Talking of Cheltenham...

The charity preview is now a Festival ritual where punters attend to the horse's mouth. Chris McGrath hears some expert opinions
Click to follow

The signpost outside the front door alleges that it is only nine miles to Athenry, which comes as a particular surprise to anyone who has walked from the Tube station. Inside, however, directions are being sought to another field of dreams.

Some of the people in the Claddagh Ring are surely lost. Alan King, for instance, has found his way to north London from the Wiltshire hill fort where he trains the biggest string of jumpers in the country. It is, admittedly, not quite so incongruous to find Noel Chance here, among so many compatriots; and Paul Carberry has also been known to find his way to a tavern, if not always to find a way out.

But that is what the Cheltenham pilgrimage does. It brings people together, if only to argue. The talking finally stops tomorrow, albeit they have long since run out of lozenges. Perhaps no other sporting carnival is anticipated quite so garrulously as the Cheltenham Festival, where people part with only one thing as willingly as their opinions – and that is their money. Hence the most successful of modern Festival rituals, the charity preview night. This one, at an Irish community pub in Hendon, is in aid of the Injured Jockeys Fund. It is standing room only and the panel, which also includes Mark Johnson as chairman and a loquacious pundit in David Duggan, go the full nine rounds.

Carberry, admittedly, says as little as manners permit. Notoriously reticent in public, he is sticking scrupulously to water after recently serving a 30-day suspension for a failed breathalyser test. What he does say, however, is worth heeding. He has reservations, for instance, about both the favourites saddled by Dermot Weld on Wednesday. Rite Of Passage, indeed, would be "the lay of the meeting" in the Neptune Investments Novice Hurdle. "Peddlers Cross is the one for me," Carberry says. "I know Jason Maguire thinks he's the best he's sat on." In the Weatherbys Champion Bumper, meanwhile, "Elegant Concorde is only a four-year-old, and Flat-bred – and I think you need a good staying horse to win that race."

King reckons his own Neptune candidate, Manyriverstocross, is "huge value each-way." Chance, meanwhile, makes "an announcement" that somehow contrives to be both cryptic and emphatic. "If Alan's horse wins, there's free beer all evening." It is not clear whether this reflects scepticism, or a substantial bet.

After a difficult winter, King draws attention to other neglected horses in his care. Voy Por Ustedes has come to life in blinkers and remains "the class act against glorified handicappers" in the Ryanair Chase, on Thursday. And then there is Katchit, who joins Karabak in the Ladbrokes World Hurdle on Thursday. "I'm very, very excited with Katchit," King says. "He hasn't been in form like this for 18 months, and he's great, great value. In his last three bits of work he has destroyed Karabak."

Never mind the forgotten horses, though. As trainer of two Gold Cup winners from a small stable, Chance must be the most mysteriously overlooked operator in the business. In fact, there is a horse running in the Bumper named after Chance by Tom Keating, his consignor: De Forgotten Man. The last thing he needs, perhaps, is such a talent for self- deprecation, joking that in his stable the precocious Long Run would probably run "first time out in a bumper as a six-year-old".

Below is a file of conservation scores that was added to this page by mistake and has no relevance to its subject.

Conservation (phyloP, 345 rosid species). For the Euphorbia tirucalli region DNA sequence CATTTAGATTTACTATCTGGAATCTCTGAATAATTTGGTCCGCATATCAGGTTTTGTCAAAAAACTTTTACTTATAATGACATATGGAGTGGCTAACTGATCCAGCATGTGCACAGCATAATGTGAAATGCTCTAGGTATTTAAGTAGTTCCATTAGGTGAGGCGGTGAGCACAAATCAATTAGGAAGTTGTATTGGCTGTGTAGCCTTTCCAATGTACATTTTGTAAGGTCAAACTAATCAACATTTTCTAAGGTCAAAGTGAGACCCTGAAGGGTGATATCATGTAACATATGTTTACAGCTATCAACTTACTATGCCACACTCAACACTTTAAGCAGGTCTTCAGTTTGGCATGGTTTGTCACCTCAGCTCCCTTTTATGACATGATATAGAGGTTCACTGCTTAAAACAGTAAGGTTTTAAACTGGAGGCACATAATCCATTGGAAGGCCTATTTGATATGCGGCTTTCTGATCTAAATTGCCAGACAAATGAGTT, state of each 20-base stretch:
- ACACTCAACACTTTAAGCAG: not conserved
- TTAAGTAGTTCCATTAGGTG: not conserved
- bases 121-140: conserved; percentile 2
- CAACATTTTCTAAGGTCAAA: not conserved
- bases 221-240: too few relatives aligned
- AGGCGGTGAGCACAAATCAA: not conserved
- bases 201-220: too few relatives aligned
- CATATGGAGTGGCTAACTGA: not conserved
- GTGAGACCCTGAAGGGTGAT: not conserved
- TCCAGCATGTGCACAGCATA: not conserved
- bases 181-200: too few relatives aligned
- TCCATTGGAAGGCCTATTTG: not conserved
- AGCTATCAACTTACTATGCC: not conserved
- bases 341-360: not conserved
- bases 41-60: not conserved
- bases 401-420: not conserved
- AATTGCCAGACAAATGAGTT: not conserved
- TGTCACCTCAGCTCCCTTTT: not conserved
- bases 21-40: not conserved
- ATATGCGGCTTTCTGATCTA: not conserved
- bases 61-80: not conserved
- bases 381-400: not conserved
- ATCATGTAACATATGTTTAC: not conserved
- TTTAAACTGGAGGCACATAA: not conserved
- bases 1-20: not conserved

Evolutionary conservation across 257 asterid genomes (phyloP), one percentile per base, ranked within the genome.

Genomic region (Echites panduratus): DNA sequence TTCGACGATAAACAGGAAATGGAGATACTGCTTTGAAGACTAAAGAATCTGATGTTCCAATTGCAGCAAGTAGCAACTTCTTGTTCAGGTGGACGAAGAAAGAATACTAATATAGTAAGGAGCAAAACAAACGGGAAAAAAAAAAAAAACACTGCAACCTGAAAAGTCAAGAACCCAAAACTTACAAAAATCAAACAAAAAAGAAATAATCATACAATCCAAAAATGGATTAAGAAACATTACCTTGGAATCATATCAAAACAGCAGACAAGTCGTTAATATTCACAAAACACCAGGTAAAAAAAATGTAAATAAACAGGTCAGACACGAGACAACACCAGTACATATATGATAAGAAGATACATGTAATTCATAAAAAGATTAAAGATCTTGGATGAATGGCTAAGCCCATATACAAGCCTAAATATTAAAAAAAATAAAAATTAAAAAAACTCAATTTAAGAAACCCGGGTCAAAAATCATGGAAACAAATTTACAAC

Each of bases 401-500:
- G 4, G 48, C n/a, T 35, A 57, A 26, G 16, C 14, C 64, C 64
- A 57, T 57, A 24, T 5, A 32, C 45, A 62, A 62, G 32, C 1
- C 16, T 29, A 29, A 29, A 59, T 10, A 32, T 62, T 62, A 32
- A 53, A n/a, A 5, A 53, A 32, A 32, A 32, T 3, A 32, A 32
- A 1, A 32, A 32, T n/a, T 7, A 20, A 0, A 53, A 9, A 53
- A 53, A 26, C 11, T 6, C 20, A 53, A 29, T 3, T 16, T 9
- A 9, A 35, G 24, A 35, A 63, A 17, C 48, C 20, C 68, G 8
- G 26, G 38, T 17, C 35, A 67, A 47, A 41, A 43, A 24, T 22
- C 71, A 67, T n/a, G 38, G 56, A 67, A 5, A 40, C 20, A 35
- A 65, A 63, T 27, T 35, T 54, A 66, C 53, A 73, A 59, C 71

As it is, the bookmakers reckon that Long Run's only danger in the RSA Chase is Punchestowns, likewise trained by Nicky Henderson. "But I don't think Punchestowns jumps well enough," Chance says. "I couldn't look beyond Long Run. I saw him in France and he has a serious class."

King offers an intriguing insight into Long Run's experimental run over two miles at Warwick last time out. "I saw Nicky five minutes after he had won, and he said: 'My mind's made up – he's definitely not a two-miler.' Deep down, I suspect he was doing his damnedest to keep Long Run and Punchestowns apart. Long Run's homework is supposed to be unbelievable. But he got a bit lit up, going back in trip at Warwick, and I just worry he's going to do too much."

Duggan is, meanwhile, keeping things lively – most memorably in suggesting Imperial Commander would not win the Christie's Foxhunter Chase, never mind the Totesport Cheltenham Gold Cup itself.

Billed as a decisive showdown between those famous neighbours, Kauto Star and Denman, the Gold Cup is a one-horse race to a man who should know. "If the real Kauto Star shows up, it's game over," Chance declares. "After Denman fell at Newbury Tony McCoy apparently came in and said he had emptied on him. Even after he won the Hennessy, Ruby said he needs blinkers. It wouldn't surprise me one bit if the horse refused to jump off."

King agreed that Denman had become Jekyll-and-Hyde. "He's hugely talented, but there is this question mark about him," he said. "If he does bring his A game to Cheltenham, we're in for one hell of a match. But I adore Kauto Star."

Perhaps King's strongest recommendation, however, is for Bensalem in the William Hill Handicap Chase tomorrow. "I was pleasantly surprised by a mark of 143," he admits. "And I'll be disappointed if he isn't rated quite a bit higher in a year's time." Mind you, the last bet King had on one of his own horses was Pouvoir, for the JCB Triumph Hurdle three years ago. "I thought he was a superstar," he remembers. "And Katchit won it."

Comments